South Africa: Community Health and Social Policy
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Living with South African families is one of the most important and meaningful aspects of the program. In the homestays, students learn more about the issues facing Zulu South Africans and develop relationships across lines of nation, class, and/or ethnicity. Students consider the need for health interventions for the majority of South Africans who cannot afford private healthcare and also consider the issue of healthcare accessibility and acceptability.
The main homestay is a five-week stay with isiZulu-speaking families in or close to the township of Cato Manor, near Durban, and within sight of the University of KwaZulu-Natal. Families have been hosting SIT students in this community for more than ten years and take pride in ensuring students are safe and welcome. During these weeks, students have time to establish relationships of trust and learn the joys and struggles of living in a community facing multiple challenges.
Students also experience four additional short (three-night) homestays in suburban Chatsworth as well as the rural areas of Umthwalume, Nzinga, and Sandanezwe. Students stay in pairs in with a variety of families. The Chatsworth weekend excursion and homestay allow students to see the Indian side of Durban and experience another facet of the diversity that exists within South Africa. The homestay site of Umthwalume, near Hibberdene on the southern coast, is particularly picturesque, with cattle grazing on the slopes near the Indian Ocean. Here, students experience the realities associated with high unemployment in an area where chiefs (Indunas) still hold sway over the clan. Nzinga and Sandanezwe are remote rural areas quite far from the nearest hospital, raising interesting questions about healthcare access for its residents.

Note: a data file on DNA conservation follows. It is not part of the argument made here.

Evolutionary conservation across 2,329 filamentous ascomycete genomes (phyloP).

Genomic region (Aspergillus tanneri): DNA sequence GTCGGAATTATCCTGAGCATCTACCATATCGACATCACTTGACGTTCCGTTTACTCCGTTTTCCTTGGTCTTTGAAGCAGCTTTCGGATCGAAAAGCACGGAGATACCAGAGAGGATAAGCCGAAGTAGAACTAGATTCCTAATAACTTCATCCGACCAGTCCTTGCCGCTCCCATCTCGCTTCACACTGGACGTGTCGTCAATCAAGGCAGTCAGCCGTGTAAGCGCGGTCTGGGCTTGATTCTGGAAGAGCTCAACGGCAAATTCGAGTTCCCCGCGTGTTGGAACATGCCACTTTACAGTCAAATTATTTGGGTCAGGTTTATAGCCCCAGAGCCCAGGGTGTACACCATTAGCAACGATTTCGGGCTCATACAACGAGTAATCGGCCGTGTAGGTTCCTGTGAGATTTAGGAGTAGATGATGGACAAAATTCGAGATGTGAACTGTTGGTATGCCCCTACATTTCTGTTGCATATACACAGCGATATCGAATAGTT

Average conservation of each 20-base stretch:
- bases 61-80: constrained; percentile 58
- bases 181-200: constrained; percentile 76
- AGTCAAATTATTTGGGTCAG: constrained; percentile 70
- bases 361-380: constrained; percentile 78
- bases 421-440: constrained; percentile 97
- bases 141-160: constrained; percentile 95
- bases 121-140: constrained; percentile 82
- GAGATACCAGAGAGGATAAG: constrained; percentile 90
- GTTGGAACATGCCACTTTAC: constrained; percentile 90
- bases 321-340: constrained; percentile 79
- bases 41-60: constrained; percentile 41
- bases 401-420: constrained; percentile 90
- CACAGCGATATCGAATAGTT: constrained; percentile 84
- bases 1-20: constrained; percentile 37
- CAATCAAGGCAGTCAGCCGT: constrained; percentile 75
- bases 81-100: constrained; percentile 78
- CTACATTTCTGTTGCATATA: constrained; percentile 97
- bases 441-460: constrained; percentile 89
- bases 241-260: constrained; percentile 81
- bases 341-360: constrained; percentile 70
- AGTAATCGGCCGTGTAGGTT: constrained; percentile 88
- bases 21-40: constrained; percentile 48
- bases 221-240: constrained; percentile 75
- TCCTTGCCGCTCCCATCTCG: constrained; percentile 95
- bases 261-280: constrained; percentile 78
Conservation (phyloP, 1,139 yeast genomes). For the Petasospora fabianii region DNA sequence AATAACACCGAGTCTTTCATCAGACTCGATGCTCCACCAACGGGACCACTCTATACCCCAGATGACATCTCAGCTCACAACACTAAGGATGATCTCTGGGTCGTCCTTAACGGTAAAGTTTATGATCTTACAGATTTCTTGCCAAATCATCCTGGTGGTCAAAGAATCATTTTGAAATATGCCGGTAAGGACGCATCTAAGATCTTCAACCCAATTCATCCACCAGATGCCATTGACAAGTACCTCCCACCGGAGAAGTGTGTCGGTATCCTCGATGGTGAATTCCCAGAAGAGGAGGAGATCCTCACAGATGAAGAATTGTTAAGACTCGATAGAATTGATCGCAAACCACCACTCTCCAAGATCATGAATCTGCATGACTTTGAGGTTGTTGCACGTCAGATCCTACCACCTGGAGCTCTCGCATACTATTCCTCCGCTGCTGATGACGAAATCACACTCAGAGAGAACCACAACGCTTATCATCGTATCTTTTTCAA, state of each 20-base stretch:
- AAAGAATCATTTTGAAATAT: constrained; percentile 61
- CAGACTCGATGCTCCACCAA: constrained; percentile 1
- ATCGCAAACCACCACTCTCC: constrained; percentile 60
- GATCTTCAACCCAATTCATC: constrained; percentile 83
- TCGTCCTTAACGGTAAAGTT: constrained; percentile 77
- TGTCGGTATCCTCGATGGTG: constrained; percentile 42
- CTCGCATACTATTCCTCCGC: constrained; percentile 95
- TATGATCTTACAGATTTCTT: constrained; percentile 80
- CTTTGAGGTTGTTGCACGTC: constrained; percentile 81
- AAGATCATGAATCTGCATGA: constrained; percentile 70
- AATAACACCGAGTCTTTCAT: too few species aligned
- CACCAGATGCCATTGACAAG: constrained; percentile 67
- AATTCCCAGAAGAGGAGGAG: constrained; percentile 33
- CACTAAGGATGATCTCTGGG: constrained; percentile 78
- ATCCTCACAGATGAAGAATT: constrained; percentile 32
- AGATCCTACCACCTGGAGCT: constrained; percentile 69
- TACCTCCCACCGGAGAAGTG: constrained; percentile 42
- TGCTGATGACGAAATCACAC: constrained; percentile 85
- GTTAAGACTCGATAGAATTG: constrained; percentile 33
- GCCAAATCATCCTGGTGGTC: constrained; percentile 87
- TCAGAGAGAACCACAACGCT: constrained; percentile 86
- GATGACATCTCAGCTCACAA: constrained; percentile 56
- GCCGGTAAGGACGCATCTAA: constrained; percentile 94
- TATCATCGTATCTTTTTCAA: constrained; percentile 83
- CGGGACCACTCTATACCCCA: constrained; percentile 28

Other accommodations during the program include hostels, private homes, or small hotels.
Duration: 15 weeks
Program Base: Durban
Language Study: isiZulu
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